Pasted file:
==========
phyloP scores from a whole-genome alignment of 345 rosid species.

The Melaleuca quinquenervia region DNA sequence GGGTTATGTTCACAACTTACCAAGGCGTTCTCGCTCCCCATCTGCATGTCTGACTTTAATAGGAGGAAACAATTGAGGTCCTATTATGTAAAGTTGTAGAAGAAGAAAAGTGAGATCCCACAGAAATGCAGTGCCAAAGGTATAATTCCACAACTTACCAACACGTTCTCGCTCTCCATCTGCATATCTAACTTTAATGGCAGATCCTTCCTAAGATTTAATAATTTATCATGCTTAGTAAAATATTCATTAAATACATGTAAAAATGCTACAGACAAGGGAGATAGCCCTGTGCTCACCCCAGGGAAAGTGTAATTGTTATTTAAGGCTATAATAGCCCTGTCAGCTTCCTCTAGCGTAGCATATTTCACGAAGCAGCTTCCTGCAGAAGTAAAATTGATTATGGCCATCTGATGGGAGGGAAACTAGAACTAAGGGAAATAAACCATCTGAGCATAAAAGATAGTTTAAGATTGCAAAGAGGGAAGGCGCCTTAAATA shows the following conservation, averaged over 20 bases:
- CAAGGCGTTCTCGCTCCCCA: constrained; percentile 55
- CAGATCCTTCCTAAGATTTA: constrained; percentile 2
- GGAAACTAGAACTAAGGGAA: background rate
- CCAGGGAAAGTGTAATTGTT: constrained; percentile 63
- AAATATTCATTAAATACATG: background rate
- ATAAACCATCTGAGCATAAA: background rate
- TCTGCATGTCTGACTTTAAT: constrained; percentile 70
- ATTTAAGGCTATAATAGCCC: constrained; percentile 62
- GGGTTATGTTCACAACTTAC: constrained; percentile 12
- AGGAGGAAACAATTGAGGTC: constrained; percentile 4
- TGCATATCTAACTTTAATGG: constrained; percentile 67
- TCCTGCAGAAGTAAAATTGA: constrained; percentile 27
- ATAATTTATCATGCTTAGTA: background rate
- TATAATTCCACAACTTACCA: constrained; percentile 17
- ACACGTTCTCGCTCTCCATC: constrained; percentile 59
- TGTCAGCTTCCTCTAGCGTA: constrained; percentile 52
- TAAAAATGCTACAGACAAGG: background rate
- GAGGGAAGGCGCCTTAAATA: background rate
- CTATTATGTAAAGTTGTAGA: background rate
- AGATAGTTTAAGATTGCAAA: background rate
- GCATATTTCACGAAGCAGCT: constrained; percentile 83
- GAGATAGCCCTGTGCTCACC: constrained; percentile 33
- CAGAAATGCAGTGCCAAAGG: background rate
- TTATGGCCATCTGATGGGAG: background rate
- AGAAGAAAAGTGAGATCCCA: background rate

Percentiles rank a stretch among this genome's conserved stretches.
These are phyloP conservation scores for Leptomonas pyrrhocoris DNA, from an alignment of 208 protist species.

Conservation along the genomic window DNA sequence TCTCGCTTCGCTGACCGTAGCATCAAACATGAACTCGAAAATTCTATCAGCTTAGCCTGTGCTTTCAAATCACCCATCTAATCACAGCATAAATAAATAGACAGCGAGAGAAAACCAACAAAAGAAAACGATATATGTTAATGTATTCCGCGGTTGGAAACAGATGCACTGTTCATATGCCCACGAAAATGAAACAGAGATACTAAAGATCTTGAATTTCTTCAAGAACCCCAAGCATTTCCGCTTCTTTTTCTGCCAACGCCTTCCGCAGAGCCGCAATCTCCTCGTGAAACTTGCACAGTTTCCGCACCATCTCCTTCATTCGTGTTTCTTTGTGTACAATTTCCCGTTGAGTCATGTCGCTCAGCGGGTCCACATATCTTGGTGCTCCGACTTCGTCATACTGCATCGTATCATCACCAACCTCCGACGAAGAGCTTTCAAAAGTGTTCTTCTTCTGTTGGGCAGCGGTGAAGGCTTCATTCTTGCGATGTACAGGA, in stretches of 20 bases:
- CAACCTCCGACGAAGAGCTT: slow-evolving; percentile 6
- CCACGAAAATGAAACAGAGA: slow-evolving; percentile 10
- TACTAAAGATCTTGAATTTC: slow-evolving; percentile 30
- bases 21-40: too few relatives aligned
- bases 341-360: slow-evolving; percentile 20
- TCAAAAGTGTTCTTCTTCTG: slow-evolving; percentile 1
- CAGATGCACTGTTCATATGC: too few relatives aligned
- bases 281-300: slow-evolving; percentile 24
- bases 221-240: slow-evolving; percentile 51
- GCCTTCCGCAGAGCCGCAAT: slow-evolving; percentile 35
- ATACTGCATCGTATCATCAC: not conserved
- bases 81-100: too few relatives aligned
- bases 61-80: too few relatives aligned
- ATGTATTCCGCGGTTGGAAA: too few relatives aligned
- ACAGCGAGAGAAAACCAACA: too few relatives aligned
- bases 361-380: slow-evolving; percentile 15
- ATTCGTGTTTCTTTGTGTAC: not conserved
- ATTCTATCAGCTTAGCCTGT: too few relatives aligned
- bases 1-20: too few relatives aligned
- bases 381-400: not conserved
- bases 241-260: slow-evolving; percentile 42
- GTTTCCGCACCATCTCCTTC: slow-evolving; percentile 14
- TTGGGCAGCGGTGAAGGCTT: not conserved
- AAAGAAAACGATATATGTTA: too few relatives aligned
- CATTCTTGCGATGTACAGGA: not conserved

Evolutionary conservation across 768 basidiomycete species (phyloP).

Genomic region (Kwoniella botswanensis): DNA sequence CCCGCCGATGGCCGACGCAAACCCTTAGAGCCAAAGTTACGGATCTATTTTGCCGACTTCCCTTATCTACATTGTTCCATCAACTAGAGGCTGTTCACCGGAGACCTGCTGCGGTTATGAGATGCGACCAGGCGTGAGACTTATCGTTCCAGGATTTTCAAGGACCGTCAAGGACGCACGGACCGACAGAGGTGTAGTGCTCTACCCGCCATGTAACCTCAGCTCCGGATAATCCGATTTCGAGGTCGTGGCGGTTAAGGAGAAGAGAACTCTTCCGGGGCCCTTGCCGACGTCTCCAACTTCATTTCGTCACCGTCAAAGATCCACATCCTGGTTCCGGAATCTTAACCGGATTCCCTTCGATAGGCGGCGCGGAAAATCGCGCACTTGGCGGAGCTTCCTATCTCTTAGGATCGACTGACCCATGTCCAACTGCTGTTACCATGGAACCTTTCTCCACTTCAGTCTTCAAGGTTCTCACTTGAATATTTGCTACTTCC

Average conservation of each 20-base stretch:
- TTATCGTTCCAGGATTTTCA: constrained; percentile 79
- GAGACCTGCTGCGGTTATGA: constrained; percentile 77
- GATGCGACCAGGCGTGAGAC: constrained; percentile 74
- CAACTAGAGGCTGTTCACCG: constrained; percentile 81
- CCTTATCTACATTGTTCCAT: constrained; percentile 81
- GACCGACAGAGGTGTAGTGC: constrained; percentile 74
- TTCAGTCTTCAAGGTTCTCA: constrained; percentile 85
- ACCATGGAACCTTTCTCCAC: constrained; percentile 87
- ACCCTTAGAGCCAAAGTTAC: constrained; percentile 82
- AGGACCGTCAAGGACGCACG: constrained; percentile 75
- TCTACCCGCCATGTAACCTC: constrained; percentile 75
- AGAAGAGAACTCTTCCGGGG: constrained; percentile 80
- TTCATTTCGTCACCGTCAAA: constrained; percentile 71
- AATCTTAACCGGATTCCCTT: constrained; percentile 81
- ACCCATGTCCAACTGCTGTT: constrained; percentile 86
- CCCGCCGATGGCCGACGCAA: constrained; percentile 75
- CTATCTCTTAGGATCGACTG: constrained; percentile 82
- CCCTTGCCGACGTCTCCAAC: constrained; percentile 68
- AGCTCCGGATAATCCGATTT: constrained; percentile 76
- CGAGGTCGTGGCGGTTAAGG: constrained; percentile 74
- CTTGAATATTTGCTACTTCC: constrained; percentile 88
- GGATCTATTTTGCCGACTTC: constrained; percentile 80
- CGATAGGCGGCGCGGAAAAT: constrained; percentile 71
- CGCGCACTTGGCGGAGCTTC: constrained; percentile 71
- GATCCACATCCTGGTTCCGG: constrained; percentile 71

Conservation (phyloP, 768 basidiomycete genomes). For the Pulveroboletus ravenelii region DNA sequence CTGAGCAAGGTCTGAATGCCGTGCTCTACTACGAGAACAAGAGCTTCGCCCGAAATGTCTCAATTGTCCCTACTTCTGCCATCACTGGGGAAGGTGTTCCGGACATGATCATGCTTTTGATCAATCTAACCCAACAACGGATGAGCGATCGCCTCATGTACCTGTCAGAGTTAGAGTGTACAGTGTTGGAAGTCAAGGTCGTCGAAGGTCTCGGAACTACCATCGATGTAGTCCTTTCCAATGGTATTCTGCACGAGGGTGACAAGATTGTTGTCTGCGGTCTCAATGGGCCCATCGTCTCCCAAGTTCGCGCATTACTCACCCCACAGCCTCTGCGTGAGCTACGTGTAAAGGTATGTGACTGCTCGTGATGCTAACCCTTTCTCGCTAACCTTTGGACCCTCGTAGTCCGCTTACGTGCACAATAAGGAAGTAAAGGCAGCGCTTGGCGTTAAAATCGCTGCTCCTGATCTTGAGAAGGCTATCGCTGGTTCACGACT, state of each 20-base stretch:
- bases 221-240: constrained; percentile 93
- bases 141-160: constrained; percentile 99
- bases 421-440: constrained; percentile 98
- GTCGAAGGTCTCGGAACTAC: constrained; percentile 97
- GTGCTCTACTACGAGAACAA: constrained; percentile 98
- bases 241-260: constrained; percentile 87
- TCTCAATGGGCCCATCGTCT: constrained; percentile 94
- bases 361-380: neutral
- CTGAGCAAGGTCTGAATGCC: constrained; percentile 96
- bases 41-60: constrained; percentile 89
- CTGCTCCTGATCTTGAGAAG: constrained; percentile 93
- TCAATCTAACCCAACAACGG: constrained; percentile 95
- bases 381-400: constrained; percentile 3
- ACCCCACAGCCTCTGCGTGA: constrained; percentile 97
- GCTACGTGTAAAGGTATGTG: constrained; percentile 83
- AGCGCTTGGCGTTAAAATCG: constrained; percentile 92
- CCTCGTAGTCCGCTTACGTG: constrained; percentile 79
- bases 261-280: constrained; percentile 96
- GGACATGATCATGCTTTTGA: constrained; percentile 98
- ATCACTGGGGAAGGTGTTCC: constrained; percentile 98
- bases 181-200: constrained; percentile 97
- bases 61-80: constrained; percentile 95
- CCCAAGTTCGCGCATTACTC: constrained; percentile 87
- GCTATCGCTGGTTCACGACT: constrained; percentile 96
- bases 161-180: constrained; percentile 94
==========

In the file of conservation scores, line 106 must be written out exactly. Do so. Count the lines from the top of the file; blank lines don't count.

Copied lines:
- bases 61-80: constrained; percentile 95